The Munsters’ Revenge (1981)

In The Munsters’ Revenge, the first made-for-TV movie from the beloved 1960s sitcom The Munsters, the Munster family gets its revenge. Aw, shit, I just spoiled it.

Anyhoo, the Munsters have an afternoon outing to the all-new Chamber of Horrors, where the wax figures include the Wolf Man, the Hunchback of Notre Dame, the Creature from the Black Lagoon and the Munsters themselves. However, the figures are actually robots programmed to embark on midnight crime sprees — the brainchild of one appropriately named Dr. Diablo (Sid Caesar, who jabbers and yammers as if members of the Great Depression generation may be watching).

After the city is terrorized, Herman (Fred Gwynne) and Grandpa (Al Lewis) are wrongly accused and thrown in jail. Their cellmate (Airplane! jive talker Al White) has an Afro comb and a bad attitude — he calls Herman “honky.” Post-escape, Herman and Grandpa try to convince the authorities of Dr. Diablo’s master plan to pull a heist of Egyptian artifacts on Halloween. The cops won’t have any of it, except for the young one (Peter Fox, Mother’s Day), but only because he wants in the pants of Marilyn Munster (Jo McDonnell, The Octagon).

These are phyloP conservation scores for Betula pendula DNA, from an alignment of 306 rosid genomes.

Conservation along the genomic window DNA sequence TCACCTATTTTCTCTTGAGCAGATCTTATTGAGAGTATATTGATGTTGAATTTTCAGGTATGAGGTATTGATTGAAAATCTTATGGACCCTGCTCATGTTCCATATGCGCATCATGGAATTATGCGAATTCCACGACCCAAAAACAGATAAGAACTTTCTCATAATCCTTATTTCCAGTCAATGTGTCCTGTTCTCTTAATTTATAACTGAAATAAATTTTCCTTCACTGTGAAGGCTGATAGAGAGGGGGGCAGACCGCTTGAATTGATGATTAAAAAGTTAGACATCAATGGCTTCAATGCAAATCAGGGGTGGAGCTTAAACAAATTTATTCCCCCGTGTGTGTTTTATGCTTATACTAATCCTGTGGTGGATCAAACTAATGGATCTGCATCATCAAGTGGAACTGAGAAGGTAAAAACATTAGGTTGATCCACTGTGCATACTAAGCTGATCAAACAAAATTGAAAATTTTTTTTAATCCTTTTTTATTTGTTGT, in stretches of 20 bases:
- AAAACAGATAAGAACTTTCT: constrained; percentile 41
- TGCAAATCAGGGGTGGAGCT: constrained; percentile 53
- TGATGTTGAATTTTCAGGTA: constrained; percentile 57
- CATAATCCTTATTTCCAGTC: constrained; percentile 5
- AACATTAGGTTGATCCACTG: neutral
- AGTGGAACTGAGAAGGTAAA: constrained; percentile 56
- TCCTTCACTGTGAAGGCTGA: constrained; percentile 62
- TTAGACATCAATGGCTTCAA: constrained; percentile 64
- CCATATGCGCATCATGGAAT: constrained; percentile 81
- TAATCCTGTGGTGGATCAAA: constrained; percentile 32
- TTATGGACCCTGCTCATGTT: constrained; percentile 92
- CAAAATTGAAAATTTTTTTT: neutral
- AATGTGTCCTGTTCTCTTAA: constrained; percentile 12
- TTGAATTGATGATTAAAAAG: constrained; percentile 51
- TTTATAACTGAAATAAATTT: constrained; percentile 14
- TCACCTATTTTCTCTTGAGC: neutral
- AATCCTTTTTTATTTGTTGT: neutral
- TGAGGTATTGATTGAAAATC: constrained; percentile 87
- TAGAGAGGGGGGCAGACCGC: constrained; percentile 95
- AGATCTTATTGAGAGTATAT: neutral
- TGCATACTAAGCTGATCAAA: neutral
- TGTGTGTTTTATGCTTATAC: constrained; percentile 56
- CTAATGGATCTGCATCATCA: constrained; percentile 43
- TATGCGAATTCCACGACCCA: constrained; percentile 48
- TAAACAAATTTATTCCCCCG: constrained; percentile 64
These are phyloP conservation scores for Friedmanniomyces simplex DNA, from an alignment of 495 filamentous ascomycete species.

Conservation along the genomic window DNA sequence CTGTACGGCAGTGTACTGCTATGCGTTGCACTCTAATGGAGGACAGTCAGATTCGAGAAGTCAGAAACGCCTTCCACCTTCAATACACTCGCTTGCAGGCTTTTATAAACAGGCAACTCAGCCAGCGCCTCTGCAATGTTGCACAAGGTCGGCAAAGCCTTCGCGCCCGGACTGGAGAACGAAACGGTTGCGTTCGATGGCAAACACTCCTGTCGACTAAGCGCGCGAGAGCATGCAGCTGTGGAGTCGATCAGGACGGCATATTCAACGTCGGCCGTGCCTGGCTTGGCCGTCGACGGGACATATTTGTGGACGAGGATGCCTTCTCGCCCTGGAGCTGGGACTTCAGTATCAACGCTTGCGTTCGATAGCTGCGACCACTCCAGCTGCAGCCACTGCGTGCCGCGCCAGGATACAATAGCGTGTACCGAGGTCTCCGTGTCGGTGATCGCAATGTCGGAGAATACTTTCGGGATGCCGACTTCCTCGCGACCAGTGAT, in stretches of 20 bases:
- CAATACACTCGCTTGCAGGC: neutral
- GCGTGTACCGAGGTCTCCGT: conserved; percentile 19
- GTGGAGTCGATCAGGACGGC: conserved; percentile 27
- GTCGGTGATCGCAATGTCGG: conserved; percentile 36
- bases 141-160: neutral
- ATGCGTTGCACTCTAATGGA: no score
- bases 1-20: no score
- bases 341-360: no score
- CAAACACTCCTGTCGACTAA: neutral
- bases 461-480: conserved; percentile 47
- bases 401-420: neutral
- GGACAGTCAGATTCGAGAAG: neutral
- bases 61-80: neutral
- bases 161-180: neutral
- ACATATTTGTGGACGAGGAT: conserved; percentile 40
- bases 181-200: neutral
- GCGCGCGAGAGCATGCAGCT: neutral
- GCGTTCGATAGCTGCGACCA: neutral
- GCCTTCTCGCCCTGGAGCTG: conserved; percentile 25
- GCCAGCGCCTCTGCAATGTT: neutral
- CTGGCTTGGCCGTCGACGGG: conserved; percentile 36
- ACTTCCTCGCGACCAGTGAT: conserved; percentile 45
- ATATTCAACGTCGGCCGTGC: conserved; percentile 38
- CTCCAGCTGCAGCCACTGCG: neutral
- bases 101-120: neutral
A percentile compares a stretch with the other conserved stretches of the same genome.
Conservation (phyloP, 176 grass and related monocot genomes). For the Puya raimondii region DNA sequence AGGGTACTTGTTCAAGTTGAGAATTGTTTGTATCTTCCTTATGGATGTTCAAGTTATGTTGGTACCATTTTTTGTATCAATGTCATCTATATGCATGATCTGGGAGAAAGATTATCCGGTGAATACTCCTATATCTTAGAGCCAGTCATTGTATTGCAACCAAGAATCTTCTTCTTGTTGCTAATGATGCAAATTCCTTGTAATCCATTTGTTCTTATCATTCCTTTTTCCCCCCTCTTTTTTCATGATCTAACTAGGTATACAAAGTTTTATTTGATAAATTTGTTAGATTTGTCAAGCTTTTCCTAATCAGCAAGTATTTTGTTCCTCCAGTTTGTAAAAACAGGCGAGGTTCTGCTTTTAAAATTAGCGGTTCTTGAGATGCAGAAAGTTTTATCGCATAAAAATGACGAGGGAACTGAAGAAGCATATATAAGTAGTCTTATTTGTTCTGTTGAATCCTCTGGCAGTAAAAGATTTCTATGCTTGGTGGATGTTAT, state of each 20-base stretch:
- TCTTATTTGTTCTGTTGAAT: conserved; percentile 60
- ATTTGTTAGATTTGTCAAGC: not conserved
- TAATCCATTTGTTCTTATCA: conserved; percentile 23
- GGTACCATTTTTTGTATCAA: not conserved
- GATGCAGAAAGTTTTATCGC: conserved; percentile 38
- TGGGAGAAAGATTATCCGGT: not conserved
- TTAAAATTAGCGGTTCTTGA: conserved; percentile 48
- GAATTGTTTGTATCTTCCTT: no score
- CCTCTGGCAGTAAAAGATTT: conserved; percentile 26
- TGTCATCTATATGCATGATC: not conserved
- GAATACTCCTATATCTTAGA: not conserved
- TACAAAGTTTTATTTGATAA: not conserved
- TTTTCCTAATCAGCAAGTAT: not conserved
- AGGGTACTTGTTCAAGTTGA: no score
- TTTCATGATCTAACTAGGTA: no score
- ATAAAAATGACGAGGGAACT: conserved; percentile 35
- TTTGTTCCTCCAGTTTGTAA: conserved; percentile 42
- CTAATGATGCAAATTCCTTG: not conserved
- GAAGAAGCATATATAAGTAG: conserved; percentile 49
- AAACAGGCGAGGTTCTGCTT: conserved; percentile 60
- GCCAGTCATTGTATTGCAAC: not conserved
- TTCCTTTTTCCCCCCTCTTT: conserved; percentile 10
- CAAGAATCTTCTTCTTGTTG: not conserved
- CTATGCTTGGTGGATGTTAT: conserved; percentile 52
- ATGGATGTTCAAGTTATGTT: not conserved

Padded with a worthless trip to Transylvania and creating a running gag for in-town Cousin Phantom of the Opera (Bob Hastings), this act of Revenge directed by Don Weis (The Ghost in the Invisible Bikini) is pretty predictable, right down to where the commercials appeared. But it’s not without its amusing bits, such as when Herman destroys the police station because a bee flies up his sleeve. Or when Lily decorates their Halloween tree with bottles of poison. Or when Herman is shocked with 2,000 volts, causing steam to shoot out his ears. Why, yes, I was easily amused. —Rod Lott

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